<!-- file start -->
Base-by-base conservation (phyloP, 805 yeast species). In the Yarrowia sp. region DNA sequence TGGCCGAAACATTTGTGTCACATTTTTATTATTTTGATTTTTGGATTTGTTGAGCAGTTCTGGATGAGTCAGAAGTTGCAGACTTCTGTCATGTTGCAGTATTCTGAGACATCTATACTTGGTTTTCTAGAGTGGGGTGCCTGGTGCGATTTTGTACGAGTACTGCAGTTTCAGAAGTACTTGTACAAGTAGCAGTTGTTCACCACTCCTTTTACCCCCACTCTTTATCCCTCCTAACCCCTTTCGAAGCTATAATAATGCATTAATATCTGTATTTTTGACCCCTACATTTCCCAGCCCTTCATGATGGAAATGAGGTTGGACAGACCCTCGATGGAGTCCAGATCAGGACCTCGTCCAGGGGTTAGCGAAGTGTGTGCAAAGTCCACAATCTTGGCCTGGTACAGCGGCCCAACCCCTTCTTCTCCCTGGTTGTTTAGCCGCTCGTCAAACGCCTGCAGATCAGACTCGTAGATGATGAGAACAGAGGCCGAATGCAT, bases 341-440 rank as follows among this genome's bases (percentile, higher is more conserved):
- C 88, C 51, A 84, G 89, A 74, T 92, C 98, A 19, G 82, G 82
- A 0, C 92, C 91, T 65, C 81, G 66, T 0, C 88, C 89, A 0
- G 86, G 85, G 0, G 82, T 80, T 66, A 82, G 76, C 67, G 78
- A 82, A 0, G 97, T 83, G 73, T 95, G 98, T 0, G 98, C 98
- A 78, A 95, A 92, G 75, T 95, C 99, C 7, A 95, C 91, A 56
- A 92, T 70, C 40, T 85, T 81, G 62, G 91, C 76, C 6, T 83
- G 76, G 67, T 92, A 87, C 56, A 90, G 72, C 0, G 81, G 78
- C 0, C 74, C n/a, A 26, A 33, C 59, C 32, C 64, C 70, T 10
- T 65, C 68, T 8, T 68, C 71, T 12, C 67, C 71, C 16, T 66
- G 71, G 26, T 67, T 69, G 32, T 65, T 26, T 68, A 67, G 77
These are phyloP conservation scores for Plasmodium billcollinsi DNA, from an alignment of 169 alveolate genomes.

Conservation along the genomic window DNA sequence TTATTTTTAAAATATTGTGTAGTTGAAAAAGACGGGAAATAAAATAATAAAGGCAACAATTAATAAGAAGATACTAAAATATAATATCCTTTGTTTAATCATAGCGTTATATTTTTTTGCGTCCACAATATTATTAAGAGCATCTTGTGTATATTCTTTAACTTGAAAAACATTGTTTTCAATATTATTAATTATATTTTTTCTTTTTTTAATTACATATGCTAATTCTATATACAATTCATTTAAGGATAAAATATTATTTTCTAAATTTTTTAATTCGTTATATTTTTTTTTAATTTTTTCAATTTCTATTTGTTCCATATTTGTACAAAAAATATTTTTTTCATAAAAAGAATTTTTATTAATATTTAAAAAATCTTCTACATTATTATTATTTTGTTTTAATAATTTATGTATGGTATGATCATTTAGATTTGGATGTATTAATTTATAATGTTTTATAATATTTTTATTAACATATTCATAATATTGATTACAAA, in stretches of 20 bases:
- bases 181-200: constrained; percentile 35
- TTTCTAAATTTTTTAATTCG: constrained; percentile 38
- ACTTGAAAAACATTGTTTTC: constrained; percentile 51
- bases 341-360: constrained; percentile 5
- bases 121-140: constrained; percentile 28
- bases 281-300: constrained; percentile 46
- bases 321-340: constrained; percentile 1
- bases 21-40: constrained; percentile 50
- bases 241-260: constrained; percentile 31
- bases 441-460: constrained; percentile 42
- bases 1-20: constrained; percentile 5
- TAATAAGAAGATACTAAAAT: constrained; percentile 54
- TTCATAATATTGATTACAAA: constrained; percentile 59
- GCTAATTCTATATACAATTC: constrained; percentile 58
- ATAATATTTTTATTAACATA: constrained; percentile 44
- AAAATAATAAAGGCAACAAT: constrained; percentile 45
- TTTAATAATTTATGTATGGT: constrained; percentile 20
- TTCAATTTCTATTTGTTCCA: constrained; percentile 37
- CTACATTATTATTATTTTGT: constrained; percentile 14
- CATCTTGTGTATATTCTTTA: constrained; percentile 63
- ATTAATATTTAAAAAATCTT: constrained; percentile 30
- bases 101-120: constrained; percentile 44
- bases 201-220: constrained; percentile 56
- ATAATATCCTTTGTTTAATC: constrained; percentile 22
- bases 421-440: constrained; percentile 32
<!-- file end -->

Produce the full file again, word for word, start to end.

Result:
Base-by-base conservation (phyloP, 805 yeast species). In the Yarrowia sp. region DNA sequence TGGCCGAAACATTTGTGTCACATTTTTATTATTTTGATTTTTGGATTTGTTGAGCAGTTCTGGATGAGTCAGAAGTTGCAGACTTCTGTCATGTTGCAGTATTCTGAGACATCTATACTTGGTTTTCTAGAGTGGGGTGCCTGGTGCGATTTTGTACGAGTACTGCAGTTTCAGAAGTACTTGTACAAGTAGCAGTTGTTCACCACTCCTTTTACCCCCACTCTTTATCCCTCCTAACCCCTTTCGAAGCTATAATAATGCATTAATATCTGTATTTTTGACCCCTACATTTCCCAGCCCTTCATGATGGAAATGAGGTTGGACAGACCCTCGATGGAGTCCAGATCAGGACCTCGTCCAGGGGTTAGCGAAGTGTGTGCAAAGTCCACAATCTTGGCCTGGTACAGCGGCCCAACCCCTTCTTCTCCCTGGTTGTTTAGCCGCTCGTCAAACGCCTGCAGATCAGACTCGTAGATGATGAGAACAGAGGCCGAATGCAT, bases 341-440 rank as follows among this genome's bases (percentile, higher is more conserved):
- C 88, C 51, A 84, G 89, A 74, T 92, C 98, A 19, G 82, G 82
- A 0, C 92, C 91, T 65, C 81, G 66, T 0, C 88, C 89, A 0
- G 86, G 85, G 0, G 82, T 80, T 66, A 82, G 76, C 67, G 78
- A 82, A 0, G 97, T 83, G 73, T 95, G 98, T 0, G 98, C 98
- A 78, A 95, A 92, G 75, T 95, C 99, C 7, A 95, C 91, A 56
- A 92, T 70, C 40, T 85, T 81, G 62, G 91, C 76, C 6, T 83
- G 76, G 67, T 92, A 87, C 56, A 90, G 72, C 0, G 81, G 78
- C 0, C 74, C n/a, A 26, A 33, C 59, C 32, C 64, C 70, T 10
- T 65, C 68, T 8, T 68, C 71, T 12, C 67, C 71, C 16, T 66
- G 71, G 26, T 67, T 69, G 32, T 65, T 26, T 68, A 67, G 77
These are phyloP conservation scores for Plasmodium billcollinsi DNA, from an alignment of 169 alveolate genomes.

Conservation along the genomic window DNA sequence TTATTTTTAAAATATTGTGTAGTTGAAAAAGACGGGAAATAAAATAATAAAGGCAACAATTAATAAGAAGATACTAAAATATAATATCCTTTGTTTAATCATAGCGTTATATTTTTTTGCGTCCACAATATTATTAAGAGCATCTTGTGTATATTCTTTAACTTGAAAAACATTGTTTTCAATATTATTAATTATATTTTTTCTTTTTTTAATTACATATGCTAATTCTATATACAATTCATTTAAGGATAAAATATTATTTTCTAAATTTTTTAATTCGTTATATTTTTTTTTAATTTTTTCAATTTCTATTTGTTCCATATTTGTACAAAAAATATTTTTTTCATAAAAAGAATTTTTATTAATATTTAAAAAATCTTCTACATTATTATTATTTTGTTTTAATAATTTATGTATGGTATGATCATTTAGATTTGGATGTATTAATTTATAATGTTTTATAATATTTTTATTAACATATTCATAATATTGATTACAAA, in stretches of 20 bases:
- bases 181-200: constrained; percentile 35
- TTTCTAAATTTTTTAATTCG: constrained; percentile 38
- ACTTGAAAAACATTGTTTTC: constrained; percentile 51
- bases 341-360: constrained; percentile 5
- bases 121-140: constrained; percentile 28
- bases 281-300: constrained; percentile 46
- bases 321-340: constrained; percentile 1
- bases 21-40: constrained; percentile 50
- bases 241-260: constrained; percentile 31
- bases 441-460: constrained; percentile 42
- bases 1-20: constrained; percentile 5
- TAATAAGAAGATACTAAAAT: constrained; percentile 54
- TTCATAATATTGATTACAAA: constrained; percentile 59
- GCTAATTCTATATACAATTC: constrained; percentile 58
- ATAATATTTTTATTAACATA: constrained; percentile 44
- AAAATAATAAAGGCAACAAT: constrained; percentile 45
- TTTAATAATTTATGTATGGT: constrained; percentile 20
- TTCAATTTCTATTTGTTCCA: constrained; percentile 37
- CTACATTATTATTATTTTGT: constrained; percentile 14
- CATCTTGTGTATATTCTTTA: constrained; percentile 63
- ATTAATATTTAAAAAATCTT: constrained; percentile 30
- bases 101-120: constrained; percentile 44
- bases 201-220: constrained; percentile 56
- ATAATATCCTTTGTTTAATC: constrained; percentile 22
- bases 421-440: constrained; percentile 32